Habitual Misdemeanor Larceny

If A Defendant Has Four Or More Prior Larceny Convictions, A Subsequent Larceny Offense Is A Felony.

Under North Carolina law, larceny could be charged at the felony level if the larceny was: “from the person,”[1] done in conjunction with a burglary,[2] “[o]f any explosive or incendiary device or substance,”[3] “of any firearm,”[4] or of a North Carolina Archives record.[5] The value of the property, in all those cases, is irrelevant.[6] Where the value of the property is relevant is in all other cases where the property value is more than $1,000.[7] In that case, the larceny is a felony.[8]

Where the value of the property is less than $1,000, the charge is a Class 1 misdemeanor.[9]

However, starting December 1, 2012, there is now one more way for larceny to be elevated to a felony level charge. [10] The new law is as follows:

“[The crime of larceny is a felony…if the larceny is… [c]omitted after the defendant has been convicted in this
State or in another jurisdiction for any offense of larceny under this section, or any offense deemed or punishable as larceny under this section, or of any substantially similar offense in any other jurisdiction, regardless of whether the prior convictions were misdemeanors, felonies, or a combination thereof, at least four times. A conviction shall not be included in the four prior convictions required under this subdivision unless the defendant was represented by counsel or waived counsel at first appearance or otherwise prior to trial or plea. If a person is convicted of more than one offense of misdemeanor larceny in a single session of district court, or in a single week of superior court or of a court in another jurisdiction, only one of the convictions may be used as a prior conviction under this subdivision; except that convictions based upon offenses which occurred in separate counties shall each count as a separate prior conviction under this subdivision."[11]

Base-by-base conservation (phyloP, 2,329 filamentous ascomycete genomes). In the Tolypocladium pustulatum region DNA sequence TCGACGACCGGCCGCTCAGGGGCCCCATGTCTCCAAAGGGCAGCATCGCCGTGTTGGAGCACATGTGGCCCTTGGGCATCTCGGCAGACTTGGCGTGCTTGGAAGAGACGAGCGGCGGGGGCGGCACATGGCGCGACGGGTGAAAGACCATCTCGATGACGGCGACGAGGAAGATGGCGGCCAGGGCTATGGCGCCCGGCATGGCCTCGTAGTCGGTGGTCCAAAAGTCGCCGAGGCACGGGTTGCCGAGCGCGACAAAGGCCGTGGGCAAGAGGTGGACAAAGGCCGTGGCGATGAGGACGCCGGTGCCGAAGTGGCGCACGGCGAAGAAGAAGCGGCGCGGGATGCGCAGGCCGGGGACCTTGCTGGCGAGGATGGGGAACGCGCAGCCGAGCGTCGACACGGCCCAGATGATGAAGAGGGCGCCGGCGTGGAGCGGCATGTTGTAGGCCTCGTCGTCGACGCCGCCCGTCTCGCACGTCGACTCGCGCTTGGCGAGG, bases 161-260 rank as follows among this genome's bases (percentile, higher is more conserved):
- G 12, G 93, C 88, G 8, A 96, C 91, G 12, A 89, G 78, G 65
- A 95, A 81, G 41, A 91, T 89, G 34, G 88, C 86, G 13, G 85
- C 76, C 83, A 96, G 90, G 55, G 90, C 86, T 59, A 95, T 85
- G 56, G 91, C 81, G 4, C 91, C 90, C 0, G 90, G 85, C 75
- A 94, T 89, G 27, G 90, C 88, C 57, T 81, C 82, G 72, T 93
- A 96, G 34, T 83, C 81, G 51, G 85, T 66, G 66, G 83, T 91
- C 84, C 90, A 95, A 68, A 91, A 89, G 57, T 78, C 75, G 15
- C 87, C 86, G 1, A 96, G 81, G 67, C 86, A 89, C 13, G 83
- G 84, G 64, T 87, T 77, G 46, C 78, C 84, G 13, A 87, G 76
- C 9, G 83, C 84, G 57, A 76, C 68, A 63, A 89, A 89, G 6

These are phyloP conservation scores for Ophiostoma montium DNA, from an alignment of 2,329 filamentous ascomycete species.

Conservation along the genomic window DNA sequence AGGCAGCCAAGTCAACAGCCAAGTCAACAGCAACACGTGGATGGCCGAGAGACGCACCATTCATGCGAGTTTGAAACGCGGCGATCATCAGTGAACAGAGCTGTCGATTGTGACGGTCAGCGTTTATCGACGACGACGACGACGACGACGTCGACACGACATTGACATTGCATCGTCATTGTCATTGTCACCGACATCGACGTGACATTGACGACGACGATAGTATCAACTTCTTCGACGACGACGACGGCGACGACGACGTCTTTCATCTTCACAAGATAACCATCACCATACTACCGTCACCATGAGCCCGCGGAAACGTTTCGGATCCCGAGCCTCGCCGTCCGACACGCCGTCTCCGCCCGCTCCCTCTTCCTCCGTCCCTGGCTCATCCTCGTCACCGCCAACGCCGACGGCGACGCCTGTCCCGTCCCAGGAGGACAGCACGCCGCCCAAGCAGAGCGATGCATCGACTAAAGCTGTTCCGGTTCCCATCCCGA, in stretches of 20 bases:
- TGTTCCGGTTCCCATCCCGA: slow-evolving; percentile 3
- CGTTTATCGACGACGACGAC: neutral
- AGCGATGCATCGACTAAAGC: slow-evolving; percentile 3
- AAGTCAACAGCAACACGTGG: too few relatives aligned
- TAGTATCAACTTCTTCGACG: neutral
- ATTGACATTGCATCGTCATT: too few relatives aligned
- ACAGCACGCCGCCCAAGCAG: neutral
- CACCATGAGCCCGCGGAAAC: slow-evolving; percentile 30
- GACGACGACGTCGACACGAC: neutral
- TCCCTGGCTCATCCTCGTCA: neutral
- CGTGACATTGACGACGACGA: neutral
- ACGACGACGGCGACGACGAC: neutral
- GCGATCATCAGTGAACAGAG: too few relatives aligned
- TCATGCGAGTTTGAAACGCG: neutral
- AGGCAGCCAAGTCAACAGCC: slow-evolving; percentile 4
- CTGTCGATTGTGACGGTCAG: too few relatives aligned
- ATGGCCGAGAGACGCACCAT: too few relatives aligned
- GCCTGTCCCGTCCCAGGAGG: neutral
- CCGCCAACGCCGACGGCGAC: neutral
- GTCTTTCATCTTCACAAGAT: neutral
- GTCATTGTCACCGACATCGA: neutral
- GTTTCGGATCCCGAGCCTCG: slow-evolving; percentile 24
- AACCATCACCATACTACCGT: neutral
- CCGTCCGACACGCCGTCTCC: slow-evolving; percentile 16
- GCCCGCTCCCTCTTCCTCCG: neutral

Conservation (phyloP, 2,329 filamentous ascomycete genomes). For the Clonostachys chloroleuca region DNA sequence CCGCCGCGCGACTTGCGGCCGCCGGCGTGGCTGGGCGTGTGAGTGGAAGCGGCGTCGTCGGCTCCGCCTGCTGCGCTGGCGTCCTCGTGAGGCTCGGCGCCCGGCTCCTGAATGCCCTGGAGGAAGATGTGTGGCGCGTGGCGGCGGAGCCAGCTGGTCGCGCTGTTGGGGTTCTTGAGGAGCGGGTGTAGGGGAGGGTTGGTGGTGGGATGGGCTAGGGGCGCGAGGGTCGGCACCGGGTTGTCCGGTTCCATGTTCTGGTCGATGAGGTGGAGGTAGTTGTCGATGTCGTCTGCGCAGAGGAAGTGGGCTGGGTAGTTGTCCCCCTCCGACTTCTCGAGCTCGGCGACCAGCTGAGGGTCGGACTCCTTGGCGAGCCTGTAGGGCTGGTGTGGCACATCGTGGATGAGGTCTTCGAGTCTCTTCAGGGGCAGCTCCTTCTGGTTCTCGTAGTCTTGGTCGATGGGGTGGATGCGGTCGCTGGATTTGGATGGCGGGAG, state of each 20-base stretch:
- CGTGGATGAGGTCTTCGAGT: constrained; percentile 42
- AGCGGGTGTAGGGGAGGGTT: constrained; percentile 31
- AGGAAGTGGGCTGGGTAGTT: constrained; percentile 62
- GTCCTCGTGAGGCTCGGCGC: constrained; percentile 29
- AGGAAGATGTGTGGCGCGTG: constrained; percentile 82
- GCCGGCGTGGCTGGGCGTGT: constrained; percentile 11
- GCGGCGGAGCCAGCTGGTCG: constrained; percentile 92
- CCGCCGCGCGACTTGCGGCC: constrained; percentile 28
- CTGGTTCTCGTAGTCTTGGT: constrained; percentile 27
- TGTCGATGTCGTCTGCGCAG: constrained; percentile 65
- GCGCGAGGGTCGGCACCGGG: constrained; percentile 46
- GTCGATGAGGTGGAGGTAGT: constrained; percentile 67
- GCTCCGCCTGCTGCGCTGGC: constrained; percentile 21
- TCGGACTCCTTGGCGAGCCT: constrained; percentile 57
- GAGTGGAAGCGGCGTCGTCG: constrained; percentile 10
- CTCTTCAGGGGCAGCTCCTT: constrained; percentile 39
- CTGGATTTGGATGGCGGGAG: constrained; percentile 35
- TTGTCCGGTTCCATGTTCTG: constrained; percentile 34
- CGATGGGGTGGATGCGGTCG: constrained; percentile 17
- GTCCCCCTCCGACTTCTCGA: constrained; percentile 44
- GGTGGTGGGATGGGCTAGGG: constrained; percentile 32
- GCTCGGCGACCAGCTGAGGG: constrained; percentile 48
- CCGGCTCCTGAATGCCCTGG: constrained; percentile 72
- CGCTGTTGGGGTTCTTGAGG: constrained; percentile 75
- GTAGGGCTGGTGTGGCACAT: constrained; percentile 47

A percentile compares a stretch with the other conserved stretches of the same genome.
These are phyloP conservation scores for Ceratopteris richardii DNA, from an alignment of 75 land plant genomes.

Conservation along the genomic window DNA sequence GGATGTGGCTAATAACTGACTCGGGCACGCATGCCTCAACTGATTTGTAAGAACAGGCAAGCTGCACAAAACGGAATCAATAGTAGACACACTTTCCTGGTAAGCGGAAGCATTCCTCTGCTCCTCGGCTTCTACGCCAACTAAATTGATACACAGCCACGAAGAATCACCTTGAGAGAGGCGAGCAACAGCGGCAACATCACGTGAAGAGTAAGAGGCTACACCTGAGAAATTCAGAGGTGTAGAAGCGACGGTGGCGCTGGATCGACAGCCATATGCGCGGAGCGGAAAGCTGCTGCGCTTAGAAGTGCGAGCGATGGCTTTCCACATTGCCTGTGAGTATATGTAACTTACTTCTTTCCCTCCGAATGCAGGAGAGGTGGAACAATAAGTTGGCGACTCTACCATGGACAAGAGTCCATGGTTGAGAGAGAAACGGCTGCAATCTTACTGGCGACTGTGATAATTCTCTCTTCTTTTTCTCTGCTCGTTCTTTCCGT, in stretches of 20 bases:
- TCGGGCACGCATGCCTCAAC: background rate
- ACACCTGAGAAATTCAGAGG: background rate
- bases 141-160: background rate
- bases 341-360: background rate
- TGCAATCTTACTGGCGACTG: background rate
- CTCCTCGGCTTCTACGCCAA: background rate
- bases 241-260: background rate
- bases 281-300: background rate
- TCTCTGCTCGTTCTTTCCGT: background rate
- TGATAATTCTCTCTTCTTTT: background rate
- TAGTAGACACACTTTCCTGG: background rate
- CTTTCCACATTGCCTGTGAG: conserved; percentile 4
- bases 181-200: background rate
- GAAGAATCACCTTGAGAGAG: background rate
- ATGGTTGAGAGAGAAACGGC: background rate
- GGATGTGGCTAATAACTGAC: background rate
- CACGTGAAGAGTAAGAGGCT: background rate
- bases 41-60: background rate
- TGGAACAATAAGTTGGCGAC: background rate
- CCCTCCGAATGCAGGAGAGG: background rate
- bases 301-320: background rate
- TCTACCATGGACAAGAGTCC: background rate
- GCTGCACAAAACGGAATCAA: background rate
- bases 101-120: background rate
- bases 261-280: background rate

Essentially, you get four strikes and you’re out on the fifth (or sixth or seventh…).[12]

The magic number of “four” prior convictions took some time to get to, as the legislature when through several revisions of the statute before arriving at the number “four.”[13] Regardless, that is the version that is ratified and signed into law,[14] and criminal defendants need to be aware of the possible consequences of repeated violations, as the punishments between felony levels and misdemeanors are substantial.

Depending upon the criminal defendant’s prior record, a Class 1 misdemeanor carries a possible jail sentence of 1-120 days, minimum, with probation, fines, costs, etc., often being the typical punishment.[15] Conversely, a low level felony, depending upon the defendant’s record, can carry a possible minimum sentence of several months up to several years.[16]

If you are being charged with larceny or if you think there is a possibility that this new law may apply to your case, please contact an experienced criminal defense attorney to help you. With the recent change, much more is now at stake than ever before.

N.C. Gen. Stat. § 14-72(b)(1) (2011).
Id. at 14-72(b)(2).
3 Id. at 14-72(b)(3).
4 Id. at 14-72(b)(4).
5 Id. at 14-72(b)(5).
6 Id. at 14-72(b).
7 Id. at 14-72(a)
8 Id.
9 Id.
10 Habitual Misdemeanor Larceny, Session Law 2012-154.
Habitual Misdemeanor Larceny, Session Law 2012-154.
See id.; Chris Mackey, “Gov. Perdue Signs 38 Bills,” Press Release, Office of Governor Bev Purdue
(July 13, 2012), http://www.governor.state.nc.us/NewsItems/PressReleaseDetail.aspx?newsItemID=2502.
13 Habitual Misdemeanor Larceny, H.B. 54 (Feb. 9, 2011) (citing three prior conviction), available at http:/
/www.ncleg.net/Sessions/2011/Bills/House/HTML/H54v1.html; Habitual Misdemeanor Larceny, H.B. 54
(Feb. 9, 2011) (citing seven prior conviction), available at http://www.ncleg.net/Sessions/2011/Bills/House/
14 H.B. 54/Session Law 2012-154, North Carolina General Assembly, Legislative History, available at http:/
15 See Misdemeanor Punishment Chart, Administrative Office of the Courts, available at http://
16 See Felony Punishment Chart, Administrative Office of the Courts, available at http://www.nccourts.org/

Matthew Leach is an associate with King Law Offices, serving the McDowell County area as the full-time attorney in the Marion, North Carolina office.

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Disclaimer: While every effort has been made to ensure the accuracy of this publication, it is not intended to provide legal advice as individual situations will differ and should be discussed with an expert and/or lawyer. For specific technical or legal advice on the information provided and related topics, please contact the author.

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